5 Ways Restaurant Owners Can Fight Inflation
It was a lot easier to make money in the restaurant business 10 years ago. Although Canada’s inflation rate sits around 2%, that number is modest compared to what the restaurant industry has seen. Food prices have skyrocketed (tried to buy celery lately?), wages have gone up, and as a consequence, your suppliers have increased their prices as well.
As a restaurant owner, you’re probably seeing the impact of these variables on your profit and loss.
Raising your prices might be inevitable, but it’s not a tactic you should depend on because it can drive away customers. Below you’ll find a series of tips to cut costs and increase profits without messing with the quality of your food and service.
Make creative ingredient substitutions.
Almost 75% of restaurant managers report food costs as one of their biggest challenges.
If you can relate, it’s time to take a closer look at your inventory costs. Is there an ingredient you use a lot that’s seriously cutting into your bottom line? Maybe one of your best selling dishes is great at bringing in revenue but it includes a pricey ingredient that’s impacting your profit.
Explore ways you can swap that ingredient for something less expensive and calculate how much you’ll save. Then figure out how you can do the swap in a creative way that maintains demand for the dish. Maybe Margarita Mondays feature a lemony twist on the classic or your signature salad comes topped with dried chickpeas instead of almonds.
Do a proper menu audit.
To do this properly, you’ll have to take a good look at your menu and know the profit you make on each dish (or do a little math to figure it out). Segment your items into four groups and make some adjustments based on their performance:
- High profitability and high popularity - People love these and you're making money on them. How can you better highlight and promote these items
- Low profitability and high popularity - People love these, but they’re costing you. Can you experiment with different ingredients or cut down on portion size.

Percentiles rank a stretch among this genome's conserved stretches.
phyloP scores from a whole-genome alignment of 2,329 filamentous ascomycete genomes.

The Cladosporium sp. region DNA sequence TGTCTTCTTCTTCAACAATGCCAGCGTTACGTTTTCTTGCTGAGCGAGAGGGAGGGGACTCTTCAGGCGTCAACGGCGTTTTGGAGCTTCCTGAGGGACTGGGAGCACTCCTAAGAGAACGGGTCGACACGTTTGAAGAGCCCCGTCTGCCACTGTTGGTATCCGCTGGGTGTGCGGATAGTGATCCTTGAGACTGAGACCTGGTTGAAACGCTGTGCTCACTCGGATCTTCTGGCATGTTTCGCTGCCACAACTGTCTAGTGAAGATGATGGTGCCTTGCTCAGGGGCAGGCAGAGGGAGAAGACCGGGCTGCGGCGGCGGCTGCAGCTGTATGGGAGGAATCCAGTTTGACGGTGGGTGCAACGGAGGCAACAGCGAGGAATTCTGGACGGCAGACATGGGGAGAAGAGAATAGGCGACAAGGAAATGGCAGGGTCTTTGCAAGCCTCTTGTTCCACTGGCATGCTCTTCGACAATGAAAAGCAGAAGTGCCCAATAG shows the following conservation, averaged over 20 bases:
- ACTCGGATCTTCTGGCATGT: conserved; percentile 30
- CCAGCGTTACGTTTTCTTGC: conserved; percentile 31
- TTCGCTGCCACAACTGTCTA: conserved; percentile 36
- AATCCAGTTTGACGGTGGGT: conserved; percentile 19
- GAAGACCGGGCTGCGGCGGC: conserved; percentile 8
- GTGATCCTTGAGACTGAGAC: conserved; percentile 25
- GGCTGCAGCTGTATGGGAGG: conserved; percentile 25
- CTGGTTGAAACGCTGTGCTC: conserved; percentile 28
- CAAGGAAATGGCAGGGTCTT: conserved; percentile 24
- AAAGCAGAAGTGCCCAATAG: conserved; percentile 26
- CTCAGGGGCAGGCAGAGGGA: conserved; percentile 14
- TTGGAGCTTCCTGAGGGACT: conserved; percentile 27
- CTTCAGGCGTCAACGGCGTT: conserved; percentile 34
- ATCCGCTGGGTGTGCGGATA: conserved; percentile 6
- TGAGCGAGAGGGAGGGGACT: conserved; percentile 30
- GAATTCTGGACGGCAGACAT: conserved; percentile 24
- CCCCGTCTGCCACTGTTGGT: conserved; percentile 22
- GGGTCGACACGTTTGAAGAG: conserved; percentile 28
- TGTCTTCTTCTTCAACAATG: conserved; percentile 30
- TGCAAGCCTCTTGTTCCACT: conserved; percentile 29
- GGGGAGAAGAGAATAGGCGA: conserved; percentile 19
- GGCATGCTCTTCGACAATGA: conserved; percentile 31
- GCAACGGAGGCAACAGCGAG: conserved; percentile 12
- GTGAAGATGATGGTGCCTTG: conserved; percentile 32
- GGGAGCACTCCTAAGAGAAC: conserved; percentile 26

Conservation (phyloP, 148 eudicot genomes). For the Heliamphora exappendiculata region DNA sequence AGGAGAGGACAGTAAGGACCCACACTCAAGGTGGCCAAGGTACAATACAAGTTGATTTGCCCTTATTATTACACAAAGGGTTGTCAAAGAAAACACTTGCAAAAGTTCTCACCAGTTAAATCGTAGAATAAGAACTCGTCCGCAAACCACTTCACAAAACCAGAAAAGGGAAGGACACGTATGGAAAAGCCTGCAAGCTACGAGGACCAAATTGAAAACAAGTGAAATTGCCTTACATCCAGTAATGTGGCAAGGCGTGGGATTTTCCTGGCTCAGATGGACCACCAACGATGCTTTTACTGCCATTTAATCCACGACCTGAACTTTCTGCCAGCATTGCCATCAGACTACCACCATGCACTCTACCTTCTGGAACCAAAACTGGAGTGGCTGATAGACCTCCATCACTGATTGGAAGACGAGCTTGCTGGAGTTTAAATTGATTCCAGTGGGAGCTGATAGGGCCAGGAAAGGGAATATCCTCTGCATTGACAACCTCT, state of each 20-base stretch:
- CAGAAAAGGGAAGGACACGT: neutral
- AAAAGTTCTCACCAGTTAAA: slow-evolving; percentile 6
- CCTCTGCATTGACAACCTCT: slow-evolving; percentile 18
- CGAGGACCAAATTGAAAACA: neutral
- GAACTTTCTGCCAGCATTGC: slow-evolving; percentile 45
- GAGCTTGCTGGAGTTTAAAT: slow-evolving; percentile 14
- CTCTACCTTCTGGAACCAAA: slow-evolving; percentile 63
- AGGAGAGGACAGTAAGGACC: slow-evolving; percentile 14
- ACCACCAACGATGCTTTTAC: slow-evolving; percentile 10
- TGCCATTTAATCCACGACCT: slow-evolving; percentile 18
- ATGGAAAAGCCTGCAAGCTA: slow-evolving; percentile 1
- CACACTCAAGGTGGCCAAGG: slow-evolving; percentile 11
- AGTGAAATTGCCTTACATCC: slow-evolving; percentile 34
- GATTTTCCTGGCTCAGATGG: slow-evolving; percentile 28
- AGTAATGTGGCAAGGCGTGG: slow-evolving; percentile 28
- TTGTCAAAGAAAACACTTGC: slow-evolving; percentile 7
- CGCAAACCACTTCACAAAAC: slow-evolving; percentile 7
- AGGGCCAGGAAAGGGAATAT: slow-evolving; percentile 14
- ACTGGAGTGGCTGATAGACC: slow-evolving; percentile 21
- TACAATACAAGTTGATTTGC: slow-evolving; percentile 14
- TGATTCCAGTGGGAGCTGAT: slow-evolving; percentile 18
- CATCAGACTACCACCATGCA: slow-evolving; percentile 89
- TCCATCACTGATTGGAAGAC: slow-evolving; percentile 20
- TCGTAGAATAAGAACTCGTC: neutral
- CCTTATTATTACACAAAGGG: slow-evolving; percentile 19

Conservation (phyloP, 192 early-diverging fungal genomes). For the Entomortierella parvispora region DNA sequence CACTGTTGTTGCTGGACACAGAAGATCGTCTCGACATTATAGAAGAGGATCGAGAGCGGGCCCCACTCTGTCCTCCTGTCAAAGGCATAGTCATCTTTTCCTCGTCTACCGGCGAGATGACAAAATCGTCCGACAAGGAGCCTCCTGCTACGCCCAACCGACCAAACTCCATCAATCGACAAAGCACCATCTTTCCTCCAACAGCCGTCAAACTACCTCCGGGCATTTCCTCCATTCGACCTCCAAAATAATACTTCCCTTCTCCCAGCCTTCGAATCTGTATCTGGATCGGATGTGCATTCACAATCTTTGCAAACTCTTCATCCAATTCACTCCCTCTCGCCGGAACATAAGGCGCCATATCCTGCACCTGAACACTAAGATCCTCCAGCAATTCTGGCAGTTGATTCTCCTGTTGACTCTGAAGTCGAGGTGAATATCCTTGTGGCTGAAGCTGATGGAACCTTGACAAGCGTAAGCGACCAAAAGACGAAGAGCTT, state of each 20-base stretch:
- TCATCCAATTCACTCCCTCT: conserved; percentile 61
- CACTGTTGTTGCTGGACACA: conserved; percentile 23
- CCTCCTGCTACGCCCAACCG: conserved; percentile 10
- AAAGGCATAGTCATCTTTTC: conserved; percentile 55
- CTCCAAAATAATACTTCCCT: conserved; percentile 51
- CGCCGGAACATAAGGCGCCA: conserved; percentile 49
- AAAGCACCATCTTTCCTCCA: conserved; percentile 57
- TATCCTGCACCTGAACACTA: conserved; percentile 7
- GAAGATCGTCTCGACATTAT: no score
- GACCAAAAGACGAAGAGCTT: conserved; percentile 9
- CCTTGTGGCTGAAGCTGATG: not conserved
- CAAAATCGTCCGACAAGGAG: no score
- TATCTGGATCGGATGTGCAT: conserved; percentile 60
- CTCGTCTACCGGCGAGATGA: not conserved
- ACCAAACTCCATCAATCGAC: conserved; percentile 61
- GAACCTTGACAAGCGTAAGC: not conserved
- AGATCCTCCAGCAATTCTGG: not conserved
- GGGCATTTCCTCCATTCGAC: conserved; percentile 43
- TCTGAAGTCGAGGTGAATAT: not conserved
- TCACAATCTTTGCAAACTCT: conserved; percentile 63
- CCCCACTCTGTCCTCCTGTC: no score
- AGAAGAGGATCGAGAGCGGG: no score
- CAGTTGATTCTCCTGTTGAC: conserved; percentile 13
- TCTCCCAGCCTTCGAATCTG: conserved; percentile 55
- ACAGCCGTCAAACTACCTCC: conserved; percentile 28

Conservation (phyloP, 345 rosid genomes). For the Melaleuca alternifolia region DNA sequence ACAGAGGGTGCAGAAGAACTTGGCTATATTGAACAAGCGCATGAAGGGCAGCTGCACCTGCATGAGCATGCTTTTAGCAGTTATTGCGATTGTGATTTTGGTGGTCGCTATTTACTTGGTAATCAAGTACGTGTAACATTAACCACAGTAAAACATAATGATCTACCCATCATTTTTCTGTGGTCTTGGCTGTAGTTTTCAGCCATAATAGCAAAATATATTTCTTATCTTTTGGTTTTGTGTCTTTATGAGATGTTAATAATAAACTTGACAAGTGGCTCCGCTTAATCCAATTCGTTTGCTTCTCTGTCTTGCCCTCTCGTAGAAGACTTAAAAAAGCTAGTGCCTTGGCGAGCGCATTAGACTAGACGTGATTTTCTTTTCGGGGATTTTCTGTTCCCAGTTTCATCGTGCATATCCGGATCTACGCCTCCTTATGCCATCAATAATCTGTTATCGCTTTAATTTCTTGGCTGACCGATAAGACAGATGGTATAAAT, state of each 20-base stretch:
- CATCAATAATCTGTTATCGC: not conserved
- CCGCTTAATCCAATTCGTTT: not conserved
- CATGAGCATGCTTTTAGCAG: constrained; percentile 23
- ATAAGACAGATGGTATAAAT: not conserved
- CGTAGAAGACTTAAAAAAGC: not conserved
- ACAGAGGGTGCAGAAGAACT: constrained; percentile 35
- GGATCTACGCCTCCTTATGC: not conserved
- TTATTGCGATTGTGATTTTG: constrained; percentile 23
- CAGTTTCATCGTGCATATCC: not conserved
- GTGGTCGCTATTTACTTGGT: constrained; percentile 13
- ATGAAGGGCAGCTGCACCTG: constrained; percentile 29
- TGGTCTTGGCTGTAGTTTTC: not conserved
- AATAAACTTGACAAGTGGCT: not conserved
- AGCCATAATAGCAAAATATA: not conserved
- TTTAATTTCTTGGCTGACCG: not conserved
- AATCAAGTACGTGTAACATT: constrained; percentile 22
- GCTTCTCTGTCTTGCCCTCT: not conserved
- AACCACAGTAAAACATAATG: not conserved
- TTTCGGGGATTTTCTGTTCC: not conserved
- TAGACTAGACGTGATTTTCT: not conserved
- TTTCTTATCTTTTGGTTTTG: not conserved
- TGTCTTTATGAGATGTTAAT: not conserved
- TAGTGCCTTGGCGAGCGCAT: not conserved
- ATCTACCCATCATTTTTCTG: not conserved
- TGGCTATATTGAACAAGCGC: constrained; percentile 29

- High profitability and low popularity - Try and understand why these items don’t appeal to people. Is it the price, is it how you’ve positioned them? Can you change that by making them a weekly special or promoting them in a different way?
- Low profitability and low popularity - If no one likes them and they aren’t making you money, take them off the menu. If you're not ready to make the cut, try increasing demand by adding them to a limited-time seasonal menu. Or, at the very least, do a menu audit to make sure you're not overstocking ingredients for a dish you rarely serve.
Reduce food waste.
Food costs account for around 35% of most restaurants’ total costs. If you’re not on top of monitoring inventory, a big chunk of your budget is at risk. Don’t just count your inventory, dig into the numbers and understand where you’re losing money because of waste or over-portioning.
There are a ton of apps out there that can help you with inventory management by eliminating the need for manual counting. Food waste doesn’t just happen at the back-of-the-house either. If you notice your customers aren’t finishing their dishes, look into whether the kitchen needs to decrease portion sizes.
One fun way to combat food waste is to get creative with your recipes by making sure they're optimized to use as much of your ingredients as possible — you’d be surprised how delicious roasted potato peels are...
Get online ordering (if you haven’t already).
Just because wages have gone up doesn’t mean you should get rid of half your serving staff, but offering take-out is a great way to sell more without having to increase server labour costs.
With the rise of Uber Eats, SkipTheDishes, DoorDash, and the list goes on, ordering online is one of the most popular ways people interact with restaurants. Offering online orders can expand your customer base with relatively low investment: a point of sale system to process the transactions (keeping online and in-person orders separate is important) and a kitchen to keep up with demand.
If you’re looking for a low-cost POS for online and in-person ordering, some smart terminals like Poynt offer free apps that allow you to set up online ordering.
Re-think your software.
Many restaurant management and POS systems aren’t cheap, especially when you tack on the extra licensing and hardware costs associated with offering table-side payments.
Maybe you’re already using a POS system that works, but every so often it’s worth comparing what you have to what’s available on the market now, especially the pricing. Many newer web-based POS systems charge much lower licensing fees than locally-installed systems and work on smart terminals and iPads so hardware costs are often lower as well.
So there you have it. Some simple but very effective ways for you to maintain your restaurant’s profitability as costs rise. Along with these tips, it’s important to constantly evaluate your strategy and ask if you’re staying relevant, if your diners are coming back, and above all if you’re creating a great food experience that puts your customers first.
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